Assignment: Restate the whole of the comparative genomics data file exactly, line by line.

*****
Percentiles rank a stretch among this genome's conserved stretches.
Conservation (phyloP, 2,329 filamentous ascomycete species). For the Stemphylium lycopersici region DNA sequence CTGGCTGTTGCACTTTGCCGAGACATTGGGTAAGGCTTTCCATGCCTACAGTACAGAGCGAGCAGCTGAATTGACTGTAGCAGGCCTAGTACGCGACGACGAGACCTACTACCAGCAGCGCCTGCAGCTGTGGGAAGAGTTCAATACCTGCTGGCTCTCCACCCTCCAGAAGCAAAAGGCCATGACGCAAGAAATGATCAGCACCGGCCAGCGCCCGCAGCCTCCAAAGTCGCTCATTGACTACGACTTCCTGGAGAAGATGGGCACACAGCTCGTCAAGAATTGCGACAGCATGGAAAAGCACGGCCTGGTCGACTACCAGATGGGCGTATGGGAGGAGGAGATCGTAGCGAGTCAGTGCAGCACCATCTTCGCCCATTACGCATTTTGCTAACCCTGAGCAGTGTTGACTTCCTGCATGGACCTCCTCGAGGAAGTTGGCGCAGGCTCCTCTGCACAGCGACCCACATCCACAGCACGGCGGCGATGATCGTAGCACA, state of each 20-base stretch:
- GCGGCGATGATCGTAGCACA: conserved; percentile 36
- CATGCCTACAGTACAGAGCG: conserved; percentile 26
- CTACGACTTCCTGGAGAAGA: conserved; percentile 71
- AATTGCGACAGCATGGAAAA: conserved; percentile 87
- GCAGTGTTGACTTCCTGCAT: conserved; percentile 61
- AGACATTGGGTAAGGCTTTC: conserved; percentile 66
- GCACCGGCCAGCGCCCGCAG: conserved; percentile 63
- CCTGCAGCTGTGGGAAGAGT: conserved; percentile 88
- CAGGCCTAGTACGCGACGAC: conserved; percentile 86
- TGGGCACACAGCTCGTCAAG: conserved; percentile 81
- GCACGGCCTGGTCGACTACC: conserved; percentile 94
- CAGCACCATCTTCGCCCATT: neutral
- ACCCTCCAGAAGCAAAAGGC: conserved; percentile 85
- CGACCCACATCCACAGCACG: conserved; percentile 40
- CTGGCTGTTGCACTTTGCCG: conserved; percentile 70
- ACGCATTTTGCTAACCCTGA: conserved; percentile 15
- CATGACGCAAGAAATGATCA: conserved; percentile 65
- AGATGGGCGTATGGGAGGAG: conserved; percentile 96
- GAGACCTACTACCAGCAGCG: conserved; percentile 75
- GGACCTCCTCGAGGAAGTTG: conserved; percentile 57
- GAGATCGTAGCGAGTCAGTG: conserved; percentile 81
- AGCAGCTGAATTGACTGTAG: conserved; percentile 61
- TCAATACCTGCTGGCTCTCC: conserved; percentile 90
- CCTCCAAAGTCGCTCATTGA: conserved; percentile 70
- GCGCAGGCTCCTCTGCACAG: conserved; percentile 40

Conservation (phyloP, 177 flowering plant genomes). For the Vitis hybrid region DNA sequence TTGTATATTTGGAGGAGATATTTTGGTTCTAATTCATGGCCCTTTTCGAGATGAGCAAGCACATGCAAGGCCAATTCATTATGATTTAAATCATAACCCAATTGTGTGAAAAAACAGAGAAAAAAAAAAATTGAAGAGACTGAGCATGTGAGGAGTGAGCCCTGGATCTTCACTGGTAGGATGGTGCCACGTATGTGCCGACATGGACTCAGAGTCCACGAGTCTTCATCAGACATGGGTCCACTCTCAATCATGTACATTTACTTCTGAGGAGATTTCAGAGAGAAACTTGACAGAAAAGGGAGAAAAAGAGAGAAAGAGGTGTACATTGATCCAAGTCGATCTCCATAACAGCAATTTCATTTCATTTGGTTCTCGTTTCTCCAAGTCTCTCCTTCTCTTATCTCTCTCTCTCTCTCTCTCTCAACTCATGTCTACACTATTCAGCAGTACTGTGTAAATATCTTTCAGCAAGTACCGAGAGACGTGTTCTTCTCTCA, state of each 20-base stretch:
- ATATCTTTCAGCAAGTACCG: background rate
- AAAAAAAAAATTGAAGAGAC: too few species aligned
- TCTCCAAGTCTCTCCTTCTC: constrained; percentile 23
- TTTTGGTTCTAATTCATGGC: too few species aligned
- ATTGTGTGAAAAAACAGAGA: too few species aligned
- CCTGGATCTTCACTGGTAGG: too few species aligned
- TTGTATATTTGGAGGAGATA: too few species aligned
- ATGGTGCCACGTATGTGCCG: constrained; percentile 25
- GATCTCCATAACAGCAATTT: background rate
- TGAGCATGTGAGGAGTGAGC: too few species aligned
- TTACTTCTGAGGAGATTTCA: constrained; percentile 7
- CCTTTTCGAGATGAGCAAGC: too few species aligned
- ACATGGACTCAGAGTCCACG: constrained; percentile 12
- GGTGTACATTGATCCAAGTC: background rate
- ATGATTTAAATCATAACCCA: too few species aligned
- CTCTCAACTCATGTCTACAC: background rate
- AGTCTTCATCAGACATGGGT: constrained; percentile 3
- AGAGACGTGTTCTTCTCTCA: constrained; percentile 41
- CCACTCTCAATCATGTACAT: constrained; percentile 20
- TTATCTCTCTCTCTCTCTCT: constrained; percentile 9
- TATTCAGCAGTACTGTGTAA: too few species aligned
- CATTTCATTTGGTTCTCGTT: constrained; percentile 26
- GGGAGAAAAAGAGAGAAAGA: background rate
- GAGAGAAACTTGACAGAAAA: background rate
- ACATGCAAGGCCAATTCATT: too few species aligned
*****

Percentiles rank a stretch among this genome's conserved stretches.
Conservation (phyloP, 2,329 filamentous ascomycete species). For the Stemphylium lycopersici region DNA sequence CTGGCTGTTGCACTTTGCCGAGACATTGGGTAAGGCTTTCCATGCCTACAGTACAGAGCGAGCAGCTGAATTGACTGTAGCAGGCCTAGTACGCGACGACGAGACCTACTACCAGCAGCGCCTGCAGCTGTGGGAAGAGTTCAATACCTGCTGGCTCTCCACCCTCCAGAAGCAAAAGGCCATGACGCAAGAAATGATCAGCACCGGCCAGCGCCCGCAGCCTCCAAAGTCGCTCATTGACTACGACTTCCTGGAGAAGATGGGCACACAGCTCGTCAAGAATTGCGACAGCATGGAAAAGCACGGCCTGGTCGACTACCAGATGGGCGTATGGGAGGAGGAGATCGTAGCGAGTCAGTGCAGCACCATCTTCGCCCATTACGCATTTTGCTAACCCTGAGCAGTGTTGACTTCCTGCATGGACCTCCTCGAGGAAGTTGGCGCAGGCTCCTCTGCACAGCGACCCACATCCACAGCACGGCGGCGATGATCGTAGCACA, state of each 20-base stretch:
- GCGGCGATGATCGTAGCACA: conserved; percentile 36
- CATGCCTACAGTACAGAGCG: conserved; percentile 26
- CTACGACTTCCTGGAGAAGA: conserved; percentile 71
- AATTGCGACAGCATGGAAAA: conserved; percentile 87
- GCAGTGTTGACTTCCTGCAT: conserved; percentile 61
- AGACATTGGGTAAGGCTTTC: conserved; percentile 66
- GCACCGGCCAGCGCCCGCAG: conserved; percentile 63
- CCTGCAGCTGTGGGAAGAGT: conserved; percentile 88
- CAGGCCTAGTACGCGACGAC: conserved; percentile 86
- TGGGCACACAGCTCGTCAAG: conserved; percentile 81
- GCACGGCCTGGTCGACTACC: conserved; percentile 94
- CAGCACCATCTTCGCCCATT: neutral
- ACCCTCCAGAAGCAAAAGGC: conserved; percentile 85
- CGACCCACATCCACAGCACG: conserved; percentile 40
- CTGGCTGTTGCACTTTGCCG: conserved; percentile 70
- ACGCATTTTGCTAACCCTGA: conserved; percentile 15
- CATGACGCAAGAAATGATCA: conserved; percentile 65
- AGATGGGCGTATGGGAGGAG: conserved; percentile 96
- GAGACCTACTACCAGCAGCG: conserved; percentile 75
- GGACCTCCTCGAGGAAGTTG: conserved; percentile 57
- GAGATCGTAGCGAGTCAGTG: conserved; percentile 81
- AGCAGCTGAATTGACTGTAG: conserved; percentile 61
- TCAATACCTGCTGGCTCTCC: conserved; percentile 90
- CCTCCAAAGTCGCTCATTGA: conserved; percentile 70
- GCGCAGGCTCCTCTGCACAG: conserved; percentile 40

Conservation (phyloP, 177 flowering plant genomes). For the Vitis hybrid region DNA sequence TTGTATATTTGGAGGAGATATTTTGGTTCTAATTCATGGCCCTTTTCGAGATGAGCAAGCACATGCAAGGCCAATTCATTATGATTTAAATCATAACCCAATTGTGTGAAAAAACAGAGAAAAAAAAAAATTGAAGAGACTGAGCATGTGAGGAGTGAGCCCTGGATCTTCACTGGTAGGATGGTGCCACGTATGTGCCGACATGGACTCAGAGTCCACGAGTCTTCATCAGACATGGGTCCACTCTCAATCATGTACATTTACTTCTGAGGAGATTTCAGAGAGAAACTTGACAGAAAAGGGAGAAAAAGAGAGAAAGAGGTGTACATTGATCCAAGTCGATCTCCATAACAGCAATTTCATTTCATTTGGTTCTCGTTTCTCCAAGTCTCTCCTTCTCTTATCTCTCTCTCTCTCTCTCTCTCAACTCATGTCTACACTATTCAGCAGTACTGTGTAAATATCTTTCAGCAAGTACCGAGAGACGTGTTCTTCTCTCA, state of each 20-base stretch:
- ATATCTTTCAGCAAGTACCG: background rate
- AAAAAAAAAATTGAAGAGAC: too few species aligned
- TCTCCAAGTCTCTCCTTCTC: constrained; percentile 23
- TTTTGGTTCTAATTCATGGC: too few species aligned
- ATTGTGTGAAAAAACAGAGA: too few species aligned
- CCTGGATCTTCACTGGTAGG: too few species aligned
- TTGTATATTTGGAGGAGATA: too few species aligned
- ATGGTGCCACGTATGTGCCG: constrained; percentile 25
- GATCTCCATAACAGCAATTT: background rate
- TGAGCATGTGAGGAGTGAGC: too few species aligned
- TTACTTCTGAGGAGATTTCA: constrained; percentile 7
- CCTTTTCGAGATGAGCAAGC: too few species aligned
- ACATGGACTCAGAGTCCACG: constrained; percentile 12
- GGTGTACATTGATCCAAGTC: background rate
- ATGATTTAAATCATAACCCA: too few species aligned
- CTCTCAACTCATGTCTACAC: background rate
- AGTCTTCATCAGACATGGGT: constrained; percentile 3
- AGAGACGTGTTCTTCTCTCA: constrained; percentile 41
- CCACTCTCAATCATGTACAT: constrained; percentile 20
- TTATCTCTCTCTCTCTCTCT: constrained; percentile 9
- TATTCAGCAGTACTGTGTAA: too few species aligned
- CATTTCATTTGGTTCTCGTT: constrained; percentile 26
- GGGAGAAAAAGAGAGAAAGA: background rate
- GAGAGAAACTTGACAGAAAA: background rate
- ACATGCAAGGCCAATTCATT: too few species aligned